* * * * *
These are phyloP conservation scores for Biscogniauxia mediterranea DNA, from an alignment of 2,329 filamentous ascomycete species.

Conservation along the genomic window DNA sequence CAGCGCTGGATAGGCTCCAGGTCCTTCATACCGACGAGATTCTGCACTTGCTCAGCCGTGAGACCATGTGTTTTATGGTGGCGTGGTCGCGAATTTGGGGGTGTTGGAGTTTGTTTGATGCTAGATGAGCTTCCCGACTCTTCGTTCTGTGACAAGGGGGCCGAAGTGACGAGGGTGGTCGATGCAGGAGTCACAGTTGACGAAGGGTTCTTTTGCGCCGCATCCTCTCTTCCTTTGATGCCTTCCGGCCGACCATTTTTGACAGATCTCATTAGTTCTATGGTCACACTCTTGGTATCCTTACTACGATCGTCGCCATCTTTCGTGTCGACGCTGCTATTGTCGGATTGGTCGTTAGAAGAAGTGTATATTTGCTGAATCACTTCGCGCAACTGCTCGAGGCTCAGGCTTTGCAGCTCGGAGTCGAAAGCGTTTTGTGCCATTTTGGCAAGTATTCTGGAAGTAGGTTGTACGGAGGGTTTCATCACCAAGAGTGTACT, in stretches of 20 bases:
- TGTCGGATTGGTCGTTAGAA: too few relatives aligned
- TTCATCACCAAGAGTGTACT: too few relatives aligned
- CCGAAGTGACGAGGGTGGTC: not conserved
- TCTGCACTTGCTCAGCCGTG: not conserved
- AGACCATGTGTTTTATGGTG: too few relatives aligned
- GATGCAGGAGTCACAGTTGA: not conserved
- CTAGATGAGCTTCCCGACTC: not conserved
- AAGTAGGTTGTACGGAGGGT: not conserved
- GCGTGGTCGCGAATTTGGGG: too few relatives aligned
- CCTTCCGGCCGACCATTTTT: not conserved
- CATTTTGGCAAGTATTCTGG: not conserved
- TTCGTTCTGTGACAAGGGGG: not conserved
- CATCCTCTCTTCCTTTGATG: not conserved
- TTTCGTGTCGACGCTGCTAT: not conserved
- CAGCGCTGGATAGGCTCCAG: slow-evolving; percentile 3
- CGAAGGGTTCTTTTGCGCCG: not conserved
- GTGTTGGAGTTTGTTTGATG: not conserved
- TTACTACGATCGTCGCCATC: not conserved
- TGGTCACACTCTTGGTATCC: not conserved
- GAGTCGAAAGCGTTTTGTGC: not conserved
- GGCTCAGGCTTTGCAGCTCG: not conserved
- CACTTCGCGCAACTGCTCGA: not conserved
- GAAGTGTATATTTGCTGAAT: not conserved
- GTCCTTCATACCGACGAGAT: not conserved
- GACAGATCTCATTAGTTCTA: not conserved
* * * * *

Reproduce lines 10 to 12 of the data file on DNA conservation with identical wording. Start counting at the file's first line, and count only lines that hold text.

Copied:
- AAGTAGGTTGTACGGAGGGT: not conserved
- GCGTGGTCGCGAATTTGGGG: too few relatives aligned
- CCTTCCGGCCGACCATTTTT: not conserved